Jazz

3:24am

Wed September 5, 2012
Around the Nation

The Strange Story Of The Man Behind 'Strange Fruit'

Originally published on Thu September 6, 2012 3:37 pm

Abel Meeropol watches as his sons, Robert and Michael, play with a train set.
Courtesy of Robert and Michael Meeropol

One of Billie Holiday's most iconic songs is "Strange Fruit," a haunting protest against the inhumanity of racism. Many people know that the man who wrote the song was inspired by a photograph of a lynching. But they might not realize that he's also tied to another watershed moment in America's history.

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6:27pm

Tue September 4, 2012
A Blog Supreme

The Drummer Who Blows Bubbles At Gigs

Matt Wilson.
Courtesy of the artist

Two bubbles found they had rainbows on their curves.
They flickered out saying:
"It was worth being a bubble just to have held that rainbow thirty seconds."

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6:10pm

Tue September 4, 2012
World Cafe

Antibalas On World Cafe

Originally published on Wed September 5, 2012 10:23 am

Antibalas.
Courtesy of Marina Abadjieff

Sometimes known as the Antibalas Afrobeat Orchestra, the New York band Antibalas — which means "bulletproof" in Spanish — is a large group of talented musicians who play rhythm-intensive Afrobeat music. In a seven-year stretch, Antibalas has released four albums and withstood a five-year hiatus in which several members worked on the Broadway musical FELA!

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12:03pm

Mon September 3, 2012
Music Reviews

Miguel Zenon And Laurent Coq Play 'Hopscotch'

Originally published on Mon September 3, 2012 2:57 pm

Miguel Zenon.
Courtesy of the artist

The new quartet album by alto saxophonist Miguel Zenón and pianist Laurent Coq is called Rayuela, which means "hopscotch." It's named for Julio Cortázar's novel, the fragmented tale of a wandering bohemian and his social circles in Parisian exile, as well as back home in Buenos Aires.

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6:03am

Mon September 3, 2012
A Blog Supreme

A Work Song For Labor Day

Originally published on Tue September 18, 2012 5:12 pm

There's something about the melodies of the great hard bop tunes — they unfurl with a certain sonic poetry. They're taut and neat, the ledgers of ragged syncopations all balanced out. Every repetition feels necessary, every variation opens up a new universe of possibilities, every chord change is the exact right movement.

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4:14pm

Fri August 31, 2012
Music

Luciana Souza: From Bossa Nova To Chet Baker

Originally published on Fri August 31, 2012 7:38 pm

Luciana Souza has two new albums out, Duos III and The Book of Chet.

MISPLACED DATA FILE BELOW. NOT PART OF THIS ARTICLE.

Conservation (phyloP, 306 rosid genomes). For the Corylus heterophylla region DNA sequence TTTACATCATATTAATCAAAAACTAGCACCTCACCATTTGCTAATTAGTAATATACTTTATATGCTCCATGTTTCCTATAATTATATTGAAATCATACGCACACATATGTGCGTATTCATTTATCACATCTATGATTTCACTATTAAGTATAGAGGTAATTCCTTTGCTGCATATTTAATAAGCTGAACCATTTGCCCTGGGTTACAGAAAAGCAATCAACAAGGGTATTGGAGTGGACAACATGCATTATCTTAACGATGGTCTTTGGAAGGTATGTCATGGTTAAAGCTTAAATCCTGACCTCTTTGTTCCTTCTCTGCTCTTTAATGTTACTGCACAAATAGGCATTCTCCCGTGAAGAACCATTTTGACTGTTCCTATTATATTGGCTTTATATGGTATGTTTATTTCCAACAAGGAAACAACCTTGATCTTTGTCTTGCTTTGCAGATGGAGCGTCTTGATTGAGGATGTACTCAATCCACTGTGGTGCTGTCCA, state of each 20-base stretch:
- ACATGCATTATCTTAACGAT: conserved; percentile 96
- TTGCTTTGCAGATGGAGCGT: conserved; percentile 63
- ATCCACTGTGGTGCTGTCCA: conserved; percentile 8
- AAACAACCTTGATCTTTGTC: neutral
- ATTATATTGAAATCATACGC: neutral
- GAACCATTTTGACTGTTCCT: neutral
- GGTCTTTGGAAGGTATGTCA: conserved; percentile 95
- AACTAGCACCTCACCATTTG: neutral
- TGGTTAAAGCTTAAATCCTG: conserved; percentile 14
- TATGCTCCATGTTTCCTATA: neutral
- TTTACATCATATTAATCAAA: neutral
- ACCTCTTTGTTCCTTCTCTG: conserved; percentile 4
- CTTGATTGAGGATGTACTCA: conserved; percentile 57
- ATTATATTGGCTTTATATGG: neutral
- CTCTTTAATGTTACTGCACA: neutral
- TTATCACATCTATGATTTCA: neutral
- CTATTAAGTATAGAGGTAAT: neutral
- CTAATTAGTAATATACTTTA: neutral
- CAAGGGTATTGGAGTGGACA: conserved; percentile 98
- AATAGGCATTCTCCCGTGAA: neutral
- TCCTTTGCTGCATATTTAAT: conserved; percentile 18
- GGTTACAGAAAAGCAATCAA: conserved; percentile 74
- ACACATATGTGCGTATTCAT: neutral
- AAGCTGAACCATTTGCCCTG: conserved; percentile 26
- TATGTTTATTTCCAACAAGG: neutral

Courtesy of the artist

Brazilian singer Luciana Souza has worked in many genres, from jazz and bossa nova to classical music and even, as a small child, commercial jingles. A graduate of Berklee and the New England Conservatory of Music, Souza has been nominated for four Grammys and worked at a prolific pace. In fact, she's just released two albums of covers, Duos III and The Book of Chet; the latter finds her covering the works of Chet Baker.

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2:46pm

Fri August 31, 2012
World Cafe

Cassandra Wilson On World Cafe

Cassandra Wilson.
Courtesy of the artist

A pioneer who muddies the waters separating jazz, blues, country, soul and rock, Cassandra Wilson possesses a beautiful voice and more than three decades of musical experience. The two-time Grammy winner began her career with the M-base collective, but found success as a solo jazz singer.

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1:48pm

Fri August 31, 2012
A Blog Supreme

Around The Jazz Internet: Aug. 31, 2012

Drummer Jimmy Cobb plays at the 2012 Heineken Jazzaldia, the international jazz festival in San Sebastian, Spain.
Rafa Rivas AFP/Getty Images

Next Wednesday: Matt Wilson's Arts and Crafts Live at the Village Vanguard. But first, these news:

  • Larry Blumenfeld, a very good writer, has a new jazz blog up at the ARTINFO.com site.
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2:24pm

Thu August 30, 2012
Mom And Dad's Record Collection

Cole Porter Scores An Interracial Couple's Highs And Lows

Originally published on Thu August 30, 2012 6:09 pm

Cole Porter's "Begin the Beguine," a favorite song of listener Melanie Cowart's parents, became a fitting symbol for their relationship.
Sasha Getty Images

As summer winds down, All Things Considered is winding down its series "Mom and Dad's Record Collection."

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3:28pm

Wed August 29, 2012
A Blog Supreme

Detroit's Jazz 'Patriarch' Improvised A Teaching Career

Originally published on Tue September 18, 2012 5:12 pm

Marcus Belgrave will be featured at this weekend's Detroit Jazz Festival.
Courtesy of the artist

There's a lot of astounding information in this comprehensive profile of trumpeter Marcus Belgrave, "the reigning patriarch of Detroit jazz." After touring with Ray Charles for years, and getting opportunities with Max Roach and Charles Mingus, Belgrave opted not to stick it out in New York like many musicians of his caliber. Instead, he chose Detroit, where he's been since 1963.

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